As an academic medical center, you will have access to the DaVinci Robotic Surgical System and full support and referrals from our 250+ Creighton medical team. We seek diverse minimally invasive procedure skills which include mastery of advanced laparoscopic techniques with nephrectomies, pyeloplasties, prostatectomies and radical prostatectomy. In addition, surgical experience with cryotherapy and brachytherapy of the prostate, KTP laser TURP and holmium laser ablation of prostate (HoLAP) are desired. If you are interested in teaching the next generation of surgeons or would like to explore your clinical research ideas, this could be the position for you. Our cancer team welcomes innovative ideas about urologic cancer follow-up strategies.

The latest Cyberknife technology will be available in 2009!

more by Steve Keine...

having said I believe management shouldn't write on a message board, here's the latest from the Yahoo MB:

>>I have a great deal of respect for Mr. Sullivan. He allowed me to build and run a team the way I felt was best and he always tried to drive things forward at Internap. He spent a lot of energy "running interference" for me so my team could get things done. Everything he told me was true, he never played political games, and he was determined to bring focus to the CDN. His departure made me absolutely confident that I made the right decision to leave. If I hadn't resigned prior to his departure, I would have done so immediately after his departure.

I'll work with him again in a heartbeat if the opportunity is available.

I'm purposely not answering your question. If folks think Tim leaving was a good thing, then they probably should view my leaving as a good thing too. However, if they think my leaving was a bad thing, then they would probably view his departure as a bad thing as well.

The current direction/future of the CDN happened because of Tim's direction- it started last year. Of course, he'll get no credit for it because most folks think major shifts happen overnight. They don't realize when you're fighting uphill it takes months to make headway.

One thing that no one has noticed- there's no management left outside of Atlanta. Everyone in management who wasn't in Atlanta is gone.

>>I don't think there's a clear answer, and not being in Atlanta meant I couldn't observe most of the folks.

My morale dropped to an all-time low- to the point where I dreaded coming into work. Contrast that with a few months ago when I was working 100 hours a week and enjoying it.

Folks can say what they want about DeBlasio, but the man never lied to me, never hid facts from me, treated me with respect, and virtually always approved the things I asked for to do my job. He knew he wasn't a visionary in the CDN market so he let me quietly lead the direction and supported it in other areas of the company. He never made a hasty/reactionary decision. Hard for me to ask for more in a CEO.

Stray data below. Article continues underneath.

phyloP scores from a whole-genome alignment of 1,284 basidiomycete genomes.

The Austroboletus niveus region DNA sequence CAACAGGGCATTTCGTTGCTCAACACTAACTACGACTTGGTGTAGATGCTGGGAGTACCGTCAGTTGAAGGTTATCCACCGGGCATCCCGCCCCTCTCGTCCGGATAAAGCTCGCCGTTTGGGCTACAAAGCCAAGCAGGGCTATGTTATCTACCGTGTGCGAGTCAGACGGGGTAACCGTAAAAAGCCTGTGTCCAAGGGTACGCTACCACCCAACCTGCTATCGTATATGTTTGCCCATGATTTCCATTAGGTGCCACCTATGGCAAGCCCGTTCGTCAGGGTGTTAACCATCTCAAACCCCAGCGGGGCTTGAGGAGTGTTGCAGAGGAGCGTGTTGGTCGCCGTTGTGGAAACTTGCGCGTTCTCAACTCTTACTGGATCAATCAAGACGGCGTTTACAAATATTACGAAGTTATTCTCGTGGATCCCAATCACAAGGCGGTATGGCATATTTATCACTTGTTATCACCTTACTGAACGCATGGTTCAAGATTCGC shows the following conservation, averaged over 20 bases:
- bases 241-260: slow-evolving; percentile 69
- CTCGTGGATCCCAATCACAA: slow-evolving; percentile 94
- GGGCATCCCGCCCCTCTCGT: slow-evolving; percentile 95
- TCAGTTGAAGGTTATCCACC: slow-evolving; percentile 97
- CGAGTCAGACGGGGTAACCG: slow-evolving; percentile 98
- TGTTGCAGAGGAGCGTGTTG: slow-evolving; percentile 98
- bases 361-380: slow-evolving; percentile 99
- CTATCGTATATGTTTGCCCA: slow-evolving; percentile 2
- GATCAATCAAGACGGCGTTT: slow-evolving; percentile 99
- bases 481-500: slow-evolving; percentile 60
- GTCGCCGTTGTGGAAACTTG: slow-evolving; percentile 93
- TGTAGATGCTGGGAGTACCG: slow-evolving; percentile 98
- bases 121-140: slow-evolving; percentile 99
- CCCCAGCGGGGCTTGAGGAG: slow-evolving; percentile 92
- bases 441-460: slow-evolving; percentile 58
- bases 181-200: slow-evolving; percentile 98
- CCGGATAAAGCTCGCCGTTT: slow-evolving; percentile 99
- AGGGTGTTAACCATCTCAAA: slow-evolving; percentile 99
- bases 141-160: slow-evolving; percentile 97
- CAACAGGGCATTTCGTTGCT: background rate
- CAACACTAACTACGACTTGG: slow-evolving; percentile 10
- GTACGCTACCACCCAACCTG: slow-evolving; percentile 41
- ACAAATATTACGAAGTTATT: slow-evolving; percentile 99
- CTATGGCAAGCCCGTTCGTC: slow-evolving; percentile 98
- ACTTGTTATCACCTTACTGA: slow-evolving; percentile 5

Fisher Plaza update

from the Yahoo MB:

>>Heard back from Inap on the Fisher SLA...looks like we are getting about a 20% credit for the month. I'm a bit underwhelmed (as expected). FWIW, as of this week, the facility is back on 'interim' city power. We got hit with another power event that affected half of our gear as they transitioned from the generators to the temporary city feed (thank goodness for the redundant power drops / servers). Still no ETA on when the final redesigned power solution will be in place. I really wish they could keep the lights on!
We're down to a short list of new colo options...Inap's Tukwilla (Sabey) facility is still in the running but at this point I'd guess we'll be contributing to next quarter's churn.

Water Main Break Near Key NYC Telecom Hub

worth keeping an eye on. This is from Data Center Knowledge:

>>Water Main Break Near Key NYC Telecom Hub

A major water main break in New York has flooded streets near 60 Hudson Street, one of the most important communications buildings in Manhattan. Early reports from New York television stations indicate there is water in the basement of 60 Hudson, which houses data centers and telecom hubs for more than 100 communications companies. New York emergency officials are aware of the building’s strategic importance and said to be using sandbags to try and limit water damage at the building.

Internap Somerville - 70 Innerbelt - Offline?

just one source, no reply:

>>Internap Somerville - 70 Innerbelt - Offline?

fog fog is offline
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Join Date: Jun 2002
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Looks like they're back up now. The email itself alludes to "reports of possible power issues on site" but looks like our machines never lost power.